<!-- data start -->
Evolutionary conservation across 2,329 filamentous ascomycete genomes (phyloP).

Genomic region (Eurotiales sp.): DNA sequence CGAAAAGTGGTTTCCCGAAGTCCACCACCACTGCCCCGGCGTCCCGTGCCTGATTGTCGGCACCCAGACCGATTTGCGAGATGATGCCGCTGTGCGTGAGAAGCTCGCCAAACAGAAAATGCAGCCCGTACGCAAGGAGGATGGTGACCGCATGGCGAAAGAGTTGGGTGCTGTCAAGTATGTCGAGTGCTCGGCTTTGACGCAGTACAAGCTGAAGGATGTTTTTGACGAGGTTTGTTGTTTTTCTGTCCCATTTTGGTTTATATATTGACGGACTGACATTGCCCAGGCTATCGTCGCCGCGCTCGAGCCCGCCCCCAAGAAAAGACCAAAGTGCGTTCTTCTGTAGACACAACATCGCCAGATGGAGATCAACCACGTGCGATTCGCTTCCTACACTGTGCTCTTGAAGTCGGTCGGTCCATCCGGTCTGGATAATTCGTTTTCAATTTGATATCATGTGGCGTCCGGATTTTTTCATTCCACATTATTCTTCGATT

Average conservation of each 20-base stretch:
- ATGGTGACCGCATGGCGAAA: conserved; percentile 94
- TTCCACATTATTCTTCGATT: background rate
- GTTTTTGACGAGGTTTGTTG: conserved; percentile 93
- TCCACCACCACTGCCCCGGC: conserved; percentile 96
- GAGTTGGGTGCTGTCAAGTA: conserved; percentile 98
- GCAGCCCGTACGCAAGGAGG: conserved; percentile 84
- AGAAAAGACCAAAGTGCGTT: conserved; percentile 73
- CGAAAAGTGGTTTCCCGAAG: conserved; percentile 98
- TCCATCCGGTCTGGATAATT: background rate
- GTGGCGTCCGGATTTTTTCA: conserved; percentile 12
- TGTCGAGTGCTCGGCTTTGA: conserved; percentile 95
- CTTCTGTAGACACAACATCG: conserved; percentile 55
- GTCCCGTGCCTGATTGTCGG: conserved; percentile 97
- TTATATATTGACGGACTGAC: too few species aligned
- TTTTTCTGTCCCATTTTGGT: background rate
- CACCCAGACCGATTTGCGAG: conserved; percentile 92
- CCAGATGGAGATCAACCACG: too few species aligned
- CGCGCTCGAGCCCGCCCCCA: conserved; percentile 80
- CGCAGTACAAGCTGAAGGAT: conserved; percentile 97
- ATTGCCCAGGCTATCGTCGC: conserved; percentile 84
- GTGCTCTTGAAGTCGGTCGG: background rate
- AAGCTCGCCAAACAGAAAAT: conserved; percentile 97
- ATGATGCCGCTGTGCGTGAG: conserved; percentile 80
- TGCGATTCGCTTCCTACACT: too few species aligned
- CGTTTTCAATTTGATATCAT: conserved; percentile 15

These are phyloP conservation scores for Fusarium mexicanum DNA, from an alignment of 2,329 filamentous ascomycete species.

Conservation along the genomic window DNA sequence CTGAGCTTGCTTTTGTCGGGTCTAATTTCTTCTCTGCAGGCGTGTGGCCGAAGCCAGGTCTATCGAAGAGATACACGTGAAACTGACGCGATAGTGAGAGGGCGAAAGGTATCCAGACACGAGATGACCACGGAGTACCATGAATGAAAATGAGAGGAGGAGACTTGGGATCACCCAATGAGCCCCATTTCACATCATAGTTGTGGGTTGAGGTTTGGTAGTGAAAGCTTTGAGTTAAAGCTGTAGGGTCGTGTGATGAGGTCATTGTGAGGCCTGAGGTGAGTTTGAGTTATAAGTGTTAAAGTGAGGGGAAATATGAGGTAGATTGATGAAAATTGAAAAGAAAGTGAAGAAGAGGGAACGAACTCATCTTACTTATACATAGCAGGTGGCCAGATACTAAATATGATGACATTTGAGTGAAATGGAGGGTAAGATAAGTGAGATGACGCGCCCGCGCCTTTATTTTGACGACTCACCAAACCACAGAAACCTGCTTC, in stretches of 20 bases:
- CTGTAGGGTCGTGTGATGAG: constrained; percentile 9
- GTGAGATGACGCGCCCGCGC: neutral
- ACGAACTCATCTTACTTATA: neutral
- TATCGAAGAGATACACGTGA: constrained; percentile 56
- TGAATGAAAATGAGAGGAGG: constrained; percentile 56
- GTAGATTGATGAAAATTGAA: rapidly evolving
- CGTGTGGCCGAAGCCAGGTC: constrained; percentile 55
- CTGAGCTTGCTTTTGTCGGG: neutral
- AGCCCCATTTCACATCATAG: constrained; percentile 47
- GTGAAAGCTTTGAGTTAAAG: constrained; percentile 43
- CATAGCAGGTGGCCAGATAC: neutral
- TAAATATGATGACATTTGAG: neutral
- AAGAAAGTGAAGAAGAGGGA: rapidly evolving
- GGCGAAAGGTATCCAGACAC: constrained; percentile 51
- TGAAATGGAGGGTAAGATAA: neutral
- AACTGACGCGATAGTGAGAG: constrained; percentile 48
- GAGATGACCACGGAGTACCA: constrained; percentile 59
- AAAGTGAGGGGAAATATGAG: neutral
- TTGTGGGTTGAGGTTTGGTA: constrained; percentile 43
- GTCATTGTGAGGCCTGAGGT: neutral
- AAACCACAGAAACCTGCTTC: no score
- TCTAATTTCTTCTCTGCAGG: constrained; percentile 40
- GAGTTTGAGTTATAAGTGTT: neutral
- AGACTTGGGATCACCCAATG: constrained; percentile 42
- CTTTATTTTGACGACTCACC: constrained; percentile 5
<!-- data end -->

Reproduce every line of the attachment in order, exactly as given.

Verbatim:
Evolutionary conservation across 2,329 filamentous ascomycete genomes (phyloP).

Genomic region (Eurotiales sp.): DNA sequence CGAAAAGTGGTTTCCCGAAGTCCACCACCACTGCCCCGGCGTCCCGTGCCTGATTGTCGGCACCCAGACCGATTTGCGAGATGATGCCGCTGTGCGTGAGAAGCTCGCCAAACAGAAAATGCAGCCCGTACGCAAGGAGGATGGTGACCGCATGGCGAAAGAGTTGGGTGCTGTCAAGTATGTCGAGTGCTCGGCTTTGACGCAGTACAAGCTGAAGGATGTTTTTGACGAGGTTTGTTGTTTTTCTGTCCCATTTTGGTTTATATATTGACGGACTGACATTGCCCAGGCTATCGTCGCCGCGCTCGAGCCCGCCCCCAAGAAAAGACCAAAGTGCGTTCTTCTGTAGACACAACATCGCCAGATGGAGATCAACCACGTGCGATTCGCTTCCTACACTGTGCTCTTGAAGTCGGTCGGTCCATCCGGTCTGGATAATTCGTTTTCAATTTGATATCATGTGGCGTCCGGATTTTTTCATTCCACATTATTCTTCGATT

Average conservation of each 20-base stretch:
- ATGGTGACCGCATGGCGAAA: conserved; percentile 94
- TTCCACATTATTCTTCGATT: background rate
- GTTTTTGACGAGGTTTGTTG: conserved; percentile 93
- TCCACCACCACTGCCCCGGC: conserved; percentile 96
- GAGTTGGGTGCTGTCAAGTA: conserved; percentile 98
- GCAGCCCGTACGCAAGGAGG: conserved; percentile 84
- AGAAAAGACCAAAGTGCGTT: conserved; percentile 73
- CGAAAAGTGGTTTCCCGAAG: conserved; percentile 98
- TCCATCCGGTCTGGATAATT: background rate
- GTGGCGTCCGGATTTTTTCA: conserved; percentile 12
- TGTCGAGTGCTCGGCTTTGA: conserved; percentile 95
- CTTCTGTAGACACAACATCG: conserved; percentile 55
- GTCCCGTGCCTGATTGTCGG: conserved; percentile 97
- TTATATATTGACGGACTGAC: too few species aligned
- TTTTTCTGTCCCATTTTGGT: background rate
- CACCCAGACCGATTTGCGAG: conserved; percentile 92
- CCAGATGGAGATCAACCACG: too few species aligned
- CGCGCTCGAGCCCGCCCCCA: conserved; percentile 80
- CGCAGTACAAGCTGAAGGAT: conserved; percentile 97
- ATTGCCCAGGCTATCGTCGC: conserved; percentile 84
- GTGCTCTTGAAGTCGGTCGG: background rate
- AAGCTCGCCAAACAGAAAAT: conserved; percentile 97
- ATGATGCCGCTGTGCGTGAG: conserved; percentile 80
- TGCGATTCGCTTCCTACACT: too few species aligned
- CGTTTTCAATTTGATATCAT: conserved; percentile 15

These are phyloP conservation scores for Fusarium mexicanum DNA, from an alignment of 2,329 filamentous ascomycete species.

Conservation along the genomic window DNA sequence CTGAGCTTGCTTTTGTCGGGTCTAATTTCTTCTCTGCAGGCGTGTGGCCGAAGCCAGGTCTATCGAAGAGATACACGTGAAACTGACGCGATAGTGAGAGGGCGAAAGGTATCCAGACACGAGATGACCACGGAGTACCATGAATGAAAATGAGAGGAGGAGACTTGGGATCACCCAATGAGCCCCATTTCACATCATAGTTGTGGGTTGAGGTTTGGTAGTGAAAGCTTTGAGTTAAAGCTGTAGGGTCGTGTGATGAGGTCATTGTGAGGCCTGAGGTGAGTTTGAGTTATAAGTGTTAAAGTGAGGGGAAATATGAGGTAGATTGATGAAAATTGAAAAGAAAGTGAAGAAGAGGGAACGAACTCATCTTACTTATACATAGCAGGTGGCCAGATACTAAATATGATGACATTTGAGTGAAATGGAGGGTAAGATAAGTGAGATGACGCGCCCGCGCCTTTATTTTGACGACTCACCAAACCACAGAAACCTGCTTC, in stretches of 20 bases:
- CTGTAGGGTCGTGTGATGAG: constrained; percentile 9
- GTGAGATGACGCGCCCGCGC: neutral
- ACGAACTCATCTTACTTATA: neutral
- TATCGAAGAGATACACGTGA: constrained; percentile 56
- TGAATGAAAATGAGAGGAGG: constrained; percentile 56
- GTAGATTGATGAAAATTGAA: rapidly evolving
- CGTGTGGCCGAAGCCAGGTC: constrained; percentile 55
- CTGAGCTTGCTTTTGTCGGG: neutral
- AGCCCCATTTCACATCATAG: constrained; percentile 47
- GTGAAAGCTTTGAGTTAAAG: constrained; percentile 43
- CATAGCAGGTGGCCAGATAC: neutral
- TAAATATGATGACATTTGAG: neutral
- AAGAAAGTGAAGAAGAGGGA: rapidly evolving
- GGCGAAAGGTATCCAGACAC: constrained; percentile 51
- TGAAATGGAGGGTAAGATAA: neutral
- AACTGACGCGATAGTGAGAG: constrained; percentile 48
- GAGATGACCACGGAGTACCA: constrained; percentile 59
- AAAGTGAGGGGAAATATGAG: neutral
- TTGTGGGTTGAGGTTTGGTA: constrained; percentile 43
- GTCATTGTGAGGCCTGAGGT: neutral
- AAACCACAGAAACCTGCTTC: no score
- TCTAATTTCTTCTCTGCAGG: constrained; percentile 40
- GAGTTTGAGTTATAAGTGTT: neutral
- AGACTTGGGATCACCCAATG: constrained; percentile 42
- CTTTATTTTGACGACTCACC: constrained; percentile 5